What predicts success in 4th grade and beyond? The answer arising here is "academic language". Jim is running the Phonics -- Academic Language rift: 90% of kids can decode but relatively few of them handle academic language. So what gives?

Let's assume that by high school it's too late to dump Academic Literacy on kidz. So what does early introduction to academic language look like? Jim is referring here to Kevin Crowley's transcript of the oviraptor egg (elaborated and discussed in Jim's new book Good Video Games + Good Learning)

Jim provides several examples of parents getting kidz well prepared for academic language, and shows how the mad(dening) emphasis on phonics fuels the 4th grade slump. He runs a lovely line on a major text book publishing company pondering whether they should some books on how to overcome the 4th grade slump, and Jim says "funny you should ask that, since you have done plenty to cause the slump".

So we are now moving into a discussion of lucidly functional language -- also beautifully covered in his new book (in case you missed the link first time round). The argument draws on Yu-Gi-Oh. (Try running the text of a Yu-Gi-Oh card in the biker bar -- to introduce another old friend.)

So, in effect, 7 year old kidz read and argue over doctoral level language (playing Yu-Gi-Oh).

Paradox: how come many middle class and other (poor) kidz fail at school academic language (in school) yet the same kidz excel in the same kind of language outside of school?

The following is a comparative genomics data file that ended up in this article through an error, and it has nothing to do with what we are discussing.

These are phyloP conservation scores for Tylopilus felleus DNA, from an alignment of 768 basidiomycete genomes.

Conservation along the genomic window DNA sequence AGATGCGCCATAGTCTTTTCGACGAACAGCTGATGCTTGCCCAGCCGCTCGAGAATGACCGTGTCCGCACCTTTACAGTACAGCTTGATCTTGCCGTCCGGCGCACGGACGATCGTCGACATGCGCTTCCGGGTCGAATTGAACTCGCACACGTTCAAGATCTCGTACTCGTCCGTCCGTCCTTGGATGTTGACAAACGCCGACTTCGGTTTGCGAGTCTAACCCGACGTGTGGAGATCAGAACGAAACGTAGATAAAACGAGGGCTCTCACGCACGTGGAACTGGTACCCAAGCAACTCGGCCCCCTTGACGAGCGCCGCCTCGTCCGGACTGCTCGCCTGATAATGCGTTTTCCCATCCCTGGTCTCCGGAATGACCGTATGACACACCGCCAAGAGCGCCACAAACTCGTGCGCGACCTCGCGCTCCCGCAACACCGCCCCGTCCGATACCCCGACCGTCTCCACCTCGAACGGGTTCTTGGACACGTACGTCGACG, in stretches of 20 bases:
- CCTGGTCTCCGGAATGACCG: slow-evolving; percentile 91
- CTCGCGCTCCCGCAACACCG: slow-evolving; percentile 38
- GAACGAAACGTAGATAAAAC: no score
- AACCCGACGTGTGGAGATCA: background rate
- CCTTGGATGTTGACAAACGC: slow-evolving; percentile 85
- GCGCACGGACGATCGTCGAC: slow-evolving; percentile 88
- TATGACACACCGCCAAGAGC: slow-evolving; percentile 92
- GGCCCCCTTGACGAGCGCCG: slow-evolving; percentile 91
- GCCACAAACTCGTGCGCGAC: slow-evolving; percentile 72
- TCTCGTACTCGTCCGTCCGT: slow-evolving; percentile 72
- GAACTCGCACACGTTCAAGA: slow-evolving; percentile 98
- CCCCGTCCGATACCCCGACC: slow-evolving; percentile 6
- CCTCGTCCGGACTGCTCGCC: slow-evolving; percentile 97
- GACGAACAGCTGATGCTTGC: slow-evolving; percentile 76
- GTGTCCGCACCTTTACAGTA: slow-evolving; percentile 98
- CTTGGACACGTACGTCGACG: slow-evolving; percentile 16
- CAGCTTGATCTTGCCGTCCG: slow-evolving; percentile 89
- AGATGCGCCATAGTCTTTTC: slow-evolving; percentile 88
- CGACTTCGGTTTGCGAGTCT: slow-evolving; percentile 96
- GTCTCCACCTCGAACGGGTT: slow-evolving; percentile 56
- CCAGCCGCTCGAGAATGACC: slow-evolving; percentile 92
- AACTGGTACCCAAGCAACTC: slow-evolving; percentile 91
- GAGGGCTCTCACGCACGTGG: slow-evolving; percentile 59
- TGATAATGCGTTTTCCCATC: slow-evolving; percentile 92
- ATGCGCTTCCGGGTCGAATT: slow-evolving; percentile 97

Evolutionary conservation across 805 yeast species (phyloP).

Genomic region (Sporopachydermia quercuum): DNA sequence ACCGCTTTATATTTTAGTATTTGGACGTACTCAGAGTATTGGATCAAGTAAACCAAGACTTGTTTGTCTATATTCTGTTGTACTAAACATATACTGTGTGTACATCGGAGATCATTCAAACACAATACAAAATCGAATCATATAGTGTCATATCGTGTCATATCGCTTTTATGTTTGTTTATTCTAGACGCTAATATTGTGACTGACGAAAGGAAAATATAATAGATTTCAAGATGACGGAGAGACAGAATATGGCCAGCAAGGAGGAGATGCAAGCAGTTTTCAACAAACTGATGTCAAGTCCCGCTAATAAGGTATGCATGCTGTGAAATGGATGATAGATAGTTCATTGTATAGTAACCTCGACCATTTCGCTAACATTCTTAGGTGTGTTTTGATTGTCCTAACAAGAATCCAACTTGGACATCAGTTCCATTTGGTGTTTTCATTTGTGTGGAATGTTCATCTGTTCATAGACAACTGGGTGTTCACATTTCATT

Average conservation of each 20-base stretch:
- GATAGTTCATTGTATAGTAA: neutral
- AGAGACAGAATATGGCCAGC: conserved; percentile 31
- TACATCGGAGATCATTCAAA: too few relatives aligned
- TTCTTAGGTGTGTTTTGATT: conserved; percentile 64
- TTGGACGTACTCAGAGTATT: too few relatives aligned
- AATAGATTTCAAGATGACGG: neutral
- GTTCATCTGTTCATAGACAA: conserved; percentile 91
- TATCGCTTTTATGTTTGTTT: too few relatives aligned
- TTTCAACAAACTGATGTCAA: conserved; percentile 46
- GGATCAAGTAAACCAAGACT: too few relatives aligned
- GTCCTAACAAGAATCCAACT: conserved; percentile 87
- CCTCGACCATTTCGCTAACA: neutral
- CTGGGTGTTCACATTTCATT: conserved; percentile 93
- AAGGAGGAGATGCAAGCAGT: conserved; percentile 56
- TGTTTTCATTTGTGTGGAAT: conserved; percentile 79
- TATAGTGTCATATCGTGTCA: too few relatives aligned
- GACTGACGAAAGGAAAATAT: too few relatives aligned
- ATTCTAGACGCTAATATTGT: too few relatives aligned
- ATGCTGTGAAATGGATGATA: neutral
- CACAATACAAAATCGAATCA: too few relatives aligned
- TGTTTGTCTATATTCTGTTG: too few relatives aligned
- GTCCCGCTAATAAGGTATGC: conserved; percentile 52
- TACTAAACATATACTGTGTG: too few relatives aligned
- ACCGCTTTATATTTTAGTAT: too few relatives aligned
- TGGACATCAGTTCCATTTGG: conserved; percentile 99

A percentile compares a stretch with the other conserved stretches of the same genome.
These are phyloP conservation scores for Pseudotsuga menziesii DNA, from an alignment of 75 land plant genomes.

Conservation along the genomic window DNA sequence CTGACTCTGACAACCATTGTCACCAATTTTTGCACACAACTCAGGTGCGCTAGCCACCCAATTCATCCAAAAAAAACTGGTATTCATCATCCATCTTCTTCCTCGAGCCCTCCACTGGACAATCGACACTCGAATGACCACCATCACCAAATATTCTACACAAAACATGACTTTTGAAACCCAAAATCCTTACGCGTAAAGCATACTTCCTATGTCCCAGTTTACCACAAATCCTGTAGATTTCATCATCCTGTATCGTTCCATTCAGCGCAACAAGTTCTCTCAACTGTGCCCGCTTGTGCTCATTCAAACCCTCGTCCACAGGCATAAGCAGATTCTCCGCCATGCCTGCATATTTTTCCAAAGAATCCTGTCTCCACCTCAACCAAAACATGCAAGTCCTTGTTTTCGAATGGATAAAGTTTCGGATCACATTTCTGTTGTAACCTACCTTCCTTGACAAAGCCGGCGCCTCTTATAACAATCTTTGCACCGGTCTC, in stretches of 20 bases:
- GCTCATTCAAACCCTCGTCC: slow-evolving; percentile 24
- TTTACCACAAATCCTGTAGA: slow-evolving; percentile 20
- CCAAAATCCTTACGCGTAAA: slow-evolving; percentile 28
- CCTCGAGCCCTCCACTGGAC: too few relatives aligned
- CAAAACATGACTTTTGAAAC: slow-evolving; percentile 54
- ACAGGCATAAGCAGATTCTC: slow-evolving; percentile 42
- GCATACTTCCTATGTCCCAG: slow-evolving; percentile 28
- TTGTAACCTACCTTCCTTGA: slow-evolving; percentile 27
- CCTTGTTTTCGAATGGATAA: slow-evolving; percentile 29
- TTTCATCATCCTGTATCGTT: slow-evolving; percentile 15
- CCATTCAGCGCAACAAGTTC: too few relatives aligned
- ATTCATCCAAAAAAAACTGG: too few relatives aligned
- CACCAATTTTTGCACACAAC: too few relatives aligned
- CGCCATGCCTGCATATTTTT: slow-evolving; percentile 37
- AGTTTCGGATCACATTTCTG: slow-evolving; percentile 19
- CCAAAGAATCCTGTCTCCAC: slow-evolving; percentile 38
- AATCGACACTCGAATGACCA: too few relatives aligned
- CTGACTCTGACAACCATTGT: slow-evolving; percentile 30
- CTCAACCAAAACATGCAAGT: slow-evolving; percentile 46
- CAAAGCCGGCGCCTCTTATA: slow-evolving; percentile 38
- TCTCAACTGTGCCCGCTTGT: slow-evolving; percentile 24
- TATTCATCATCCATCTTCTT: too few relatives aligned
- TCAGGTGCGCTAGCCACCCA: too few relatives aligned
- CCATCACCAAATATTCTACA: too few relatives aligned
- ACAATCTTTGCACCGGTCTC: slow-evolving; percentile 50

How does school manage to mess up what capitalists excel in enabling? Jim is currently running his early experience with reading the games manual as a way of getting into a game. "I know what every word in that text says in English, but I haven't a clue what that means".

He played the game for a while -- hours -- and then had to go back to the manual to solve a problem, and found he now had a situated meaning -- vivid pictures, vivid images -- for every word in the page of text that had previously been unintelligible.

Moral: If you haven't played "Geology" before reading the manual (textbook) you won't understand the manual/textbook. No situated meanings.

In school we give the Geology test, but make sure most kidz haven't played the game first.

Learning science shows us that we store every experience in our headsing video games in our heads to get ready for action. He cites Barsalou -- "comprehension is grounded in perceptual simulations that prepare agents for situated action".

"Higher intelligence is not a different kind of process from perceptual experience" (citing the inventor of the palm pilot). i.e., "thinking" is really largely a matter of "seeing".

Video games: "perceptual simulations that prepare agents (players) for situated action via a surrogate body". Imagine the kid who circulates as a T cell through the circulatory system of a pig, and what s/he'd know about that.